Louisiana Purchase (Great Events from History: North American Series)
Article abstract: The United States doubles its size and secures new western borders.
Summary of Event
The first Europeans to explore Louisiana were the Spanish in the sixteenth century, but they failed to occupy the area effectively. In 1682, the French explorer René Robert Cavelier, sieur de La Salle, claimed the region for France and named it in honor of King Louis XIV. Louisiana remained French territory until near the end of the Seven Years’ War (French and Indian War) in 1763, when France ceded it to Spain in return for its help in the war against Great Britain and its allies and to compensate Spain for the loss of the Floridas. In the late 1790’s, France began to rebuild its empire in the Western Hemisphere, and by the secret Treaty of San Ildefonso of October 1, 1800, Spain ceded Louisiana back to France.
Reports of the transfer of Louisiana, and perhaps even the Floridas, from Spain to France began to reach the United States in the spring of 1801. The Jefferson Administration viewed this transfer with some alarm, because a powerful and aggressive Napoleonic France in control of the mouth of the Mississippi River would constitute a much graver threat to U.S. rights on that vital artery of commerce and communication than did weak and declining Spain’s presence there.
Secretary of State James Madison instructed Robert R. Livingston, the U.S. minister to Paris, to investigate the...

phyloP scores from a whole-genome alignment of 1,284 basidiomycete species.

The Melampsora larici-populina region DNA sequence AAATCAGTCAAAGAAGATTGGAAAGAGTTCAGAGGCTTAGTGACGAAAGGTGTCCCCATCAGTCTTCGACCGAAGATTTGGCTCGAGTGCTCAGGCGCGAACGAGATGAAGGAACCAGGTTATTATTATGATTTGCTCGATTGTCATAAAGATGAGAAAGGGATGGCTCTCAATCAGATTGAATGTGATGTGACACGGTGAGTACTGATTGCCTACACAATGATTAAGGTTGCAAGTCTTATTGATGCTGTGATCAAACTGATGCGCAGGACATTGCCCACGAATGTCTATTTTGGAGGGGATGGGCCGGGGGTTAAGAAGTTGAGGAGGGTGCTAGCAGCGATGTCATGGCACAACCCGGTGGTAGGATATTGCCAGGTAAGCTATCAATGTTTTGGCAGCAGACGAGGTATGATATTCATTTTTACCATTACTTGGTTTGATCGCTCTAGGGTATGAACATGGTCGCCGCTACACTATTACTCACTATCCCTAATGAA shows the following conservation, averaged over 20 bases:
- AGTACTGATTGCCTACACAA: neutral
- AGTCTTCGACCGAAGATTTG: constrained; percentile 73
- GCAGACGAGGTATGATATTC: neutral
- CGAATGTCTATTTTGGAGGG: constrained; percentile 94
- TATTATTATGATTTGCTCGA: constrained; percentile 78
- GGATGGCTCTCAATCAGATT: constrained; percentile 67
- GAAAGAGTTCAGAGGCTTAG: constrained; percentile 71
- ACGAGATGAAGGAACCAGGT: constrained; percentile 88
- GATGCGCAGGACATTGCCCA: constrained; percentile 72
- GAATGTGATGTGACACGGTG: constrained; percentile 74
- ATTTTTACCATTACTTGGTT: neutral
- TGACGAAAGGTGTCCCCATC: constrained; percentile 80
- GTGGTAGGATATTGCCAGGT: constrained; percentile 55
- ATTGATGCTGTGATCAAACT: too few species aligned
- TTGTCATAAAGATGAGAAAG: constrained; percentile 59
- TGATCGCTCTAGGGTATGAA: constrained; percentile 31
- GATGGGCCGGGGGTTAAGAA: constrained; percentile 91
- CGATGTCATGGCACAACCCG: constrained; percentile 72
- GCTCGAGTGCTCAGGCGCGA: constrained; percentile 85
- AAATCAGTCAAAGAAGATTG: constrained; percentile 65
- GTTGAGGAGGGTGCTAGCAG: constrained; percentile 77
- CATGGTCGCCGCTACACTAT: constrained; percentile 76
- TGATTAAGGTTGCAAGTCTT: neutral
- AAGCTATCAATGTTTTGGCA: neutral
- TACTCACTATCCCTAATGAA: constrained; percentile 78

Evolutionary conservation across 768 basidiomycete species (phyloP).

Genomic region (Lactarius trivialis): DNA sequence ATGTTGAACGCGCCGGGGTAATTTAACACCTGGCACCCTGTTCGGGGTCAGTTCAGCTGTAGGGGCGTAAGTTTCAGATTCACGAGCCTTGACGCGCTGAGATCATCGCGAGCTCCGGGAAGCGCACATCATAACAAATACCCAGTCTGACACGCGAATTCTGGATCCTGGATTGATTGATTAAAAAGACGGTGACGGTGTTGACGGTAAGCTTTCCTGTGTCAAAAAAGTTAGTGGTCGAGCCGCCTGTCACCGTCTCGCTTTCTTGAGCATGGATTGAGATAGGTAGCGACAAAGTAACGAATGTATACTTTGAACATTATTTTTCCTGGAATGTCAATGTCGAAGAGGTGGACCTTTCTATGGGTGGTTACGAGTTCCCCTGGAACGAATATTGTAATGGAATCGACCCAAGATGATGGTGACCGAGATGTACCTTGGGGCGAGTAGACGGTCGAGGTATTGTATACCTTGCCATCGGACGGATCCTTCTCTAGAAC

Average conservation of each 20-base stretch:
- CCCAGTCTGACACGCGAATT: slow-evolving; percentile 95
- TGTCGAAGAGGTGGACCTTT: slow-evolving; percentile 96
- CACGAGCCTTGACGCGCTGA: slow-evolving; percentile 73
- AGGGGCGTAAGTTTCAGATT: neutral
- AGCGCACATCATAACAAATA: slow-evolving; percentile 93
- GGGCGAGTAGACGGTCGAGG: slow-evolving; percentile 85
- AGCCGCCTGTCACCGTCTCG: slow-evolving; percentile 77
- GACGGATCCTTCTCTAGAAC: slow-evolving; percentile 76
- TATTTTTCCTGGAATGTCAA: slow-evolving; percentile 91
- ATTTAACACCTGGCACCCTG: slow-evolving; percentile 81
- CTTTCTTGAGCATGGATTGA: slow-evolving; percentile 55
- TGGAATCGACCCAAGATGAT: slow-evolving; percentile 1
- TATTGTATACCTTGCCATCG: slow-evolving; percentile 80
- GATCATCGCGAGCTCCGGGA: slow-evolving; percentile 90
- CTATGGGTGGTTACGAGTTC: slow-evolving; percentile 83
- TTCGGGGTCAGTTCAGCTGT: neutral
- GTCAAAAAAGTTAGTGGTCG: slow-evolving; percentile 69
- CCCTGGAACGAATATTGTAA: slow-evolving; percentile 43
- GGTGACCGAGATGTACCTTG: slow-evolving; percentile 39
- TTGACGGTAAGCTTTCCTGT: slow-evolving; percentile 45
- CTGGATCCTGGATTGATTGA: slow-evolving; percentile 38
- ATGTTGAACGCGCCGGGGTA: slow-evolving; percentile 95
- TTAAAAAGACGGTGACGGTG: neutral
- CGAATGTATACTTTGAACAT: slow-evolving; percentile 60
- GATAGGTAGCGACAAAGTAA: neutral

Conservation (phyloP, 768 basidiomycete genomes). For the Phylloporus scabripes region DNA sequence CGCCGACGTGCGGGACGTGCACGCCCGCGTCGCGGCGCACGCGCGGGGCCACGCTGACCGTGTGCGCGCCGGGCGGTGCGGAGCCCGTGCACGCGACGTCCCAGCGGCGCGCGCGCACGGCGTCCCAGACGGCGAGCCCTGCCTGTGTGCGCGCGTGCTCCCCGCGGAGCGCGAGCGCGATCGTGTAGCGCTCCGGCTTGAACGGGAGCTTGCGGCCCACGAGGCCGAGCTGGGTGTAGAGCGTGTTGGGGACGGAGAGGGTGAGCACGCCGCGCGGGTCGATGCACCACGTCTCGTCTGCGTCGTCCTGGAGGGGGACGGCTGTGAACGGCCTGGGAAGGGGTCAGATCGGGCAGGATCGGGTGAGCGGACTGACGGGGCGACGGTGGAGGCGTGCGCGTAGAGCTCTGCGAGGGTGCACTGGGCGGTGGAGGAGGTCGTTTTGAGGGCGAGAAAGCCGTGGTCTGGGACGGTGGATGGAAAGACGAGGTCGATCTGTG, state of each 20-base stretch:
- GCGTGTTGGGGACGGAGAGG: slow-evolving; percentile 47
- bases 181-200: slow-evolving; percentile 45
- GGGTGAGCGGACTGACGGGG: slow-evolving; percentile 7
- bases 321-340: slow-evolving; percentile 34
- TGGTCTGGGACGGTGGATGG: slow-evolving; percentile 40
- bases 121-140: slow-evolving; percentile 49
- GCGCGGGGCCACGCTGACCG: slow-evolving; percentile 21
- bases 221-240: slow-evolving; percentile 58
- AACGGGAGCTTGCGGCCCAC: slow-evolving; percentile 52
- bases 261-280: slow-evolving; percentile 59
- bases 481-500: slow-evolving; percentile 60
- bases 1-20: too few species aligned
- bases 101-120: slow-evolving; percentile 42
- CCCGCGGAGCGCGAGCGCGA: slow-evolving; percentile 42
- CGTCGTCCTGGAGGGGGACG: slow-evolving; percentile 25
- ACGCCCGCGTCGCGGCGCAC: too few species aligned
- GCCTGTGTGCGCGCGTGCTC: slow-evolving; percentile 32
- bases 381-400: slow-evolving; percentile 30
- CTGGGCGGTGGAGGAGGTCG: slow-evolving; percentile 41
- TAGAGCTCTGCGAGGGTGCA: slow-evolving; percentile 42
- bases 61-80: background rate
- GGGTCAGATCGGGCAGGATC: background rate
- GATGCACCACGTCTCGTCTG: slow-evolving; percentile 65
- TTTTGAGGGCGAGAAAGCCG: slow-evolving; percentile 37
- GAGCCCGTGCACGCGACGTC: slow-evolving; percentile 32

(The entire section is 1526 words.)
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Louisiana Purchase (West's Encyclopedia of American Law)
The Louisiana Purchase of 1803 doubled the size of the United States, gave the country complete control of the port of New Orleans, and provided territory for westward expansion. The 828,000 square miles purchased from France formed completely or in part thirteen states: Arkansas, Colorado, Iowa, Kansas, Louisiana, Minnesota, Missouri, Montana, Nebraska, North Dakota, Oklahoma, South Dakota, and Wyoming. President THOMAS JEFFERSON was unsure if the Constitution authorized the acquisition of land, but he found a way to justify the purchase.
France originally claimed the Louisiana Territory in the seventeenth century. In 1763 it ceded to Spain the province of Louisiana, which was about where the state of Louisiana is today. By the 1790s U.S. farmers who lived west of the Appalachian Mountains were shipping their surplus produce by boat down rivers that flowed into the Gulf of Mexico. In 1795 the United States negotiated a treaty with Spain that permitted U.S. merchants the right of deposit at New Orleans. This right allowed the merchants to store their goods in New Orleans without paying duty before they were exported.
In 1800 France, under the leadership of Napoléon, negotiated a secret treaty with Spain that ceded the province of Louisiana back to France. President Jefferson became concerned that France had control of the strategic port of New Orleans, and sought to...
(The entire section is 681 words.)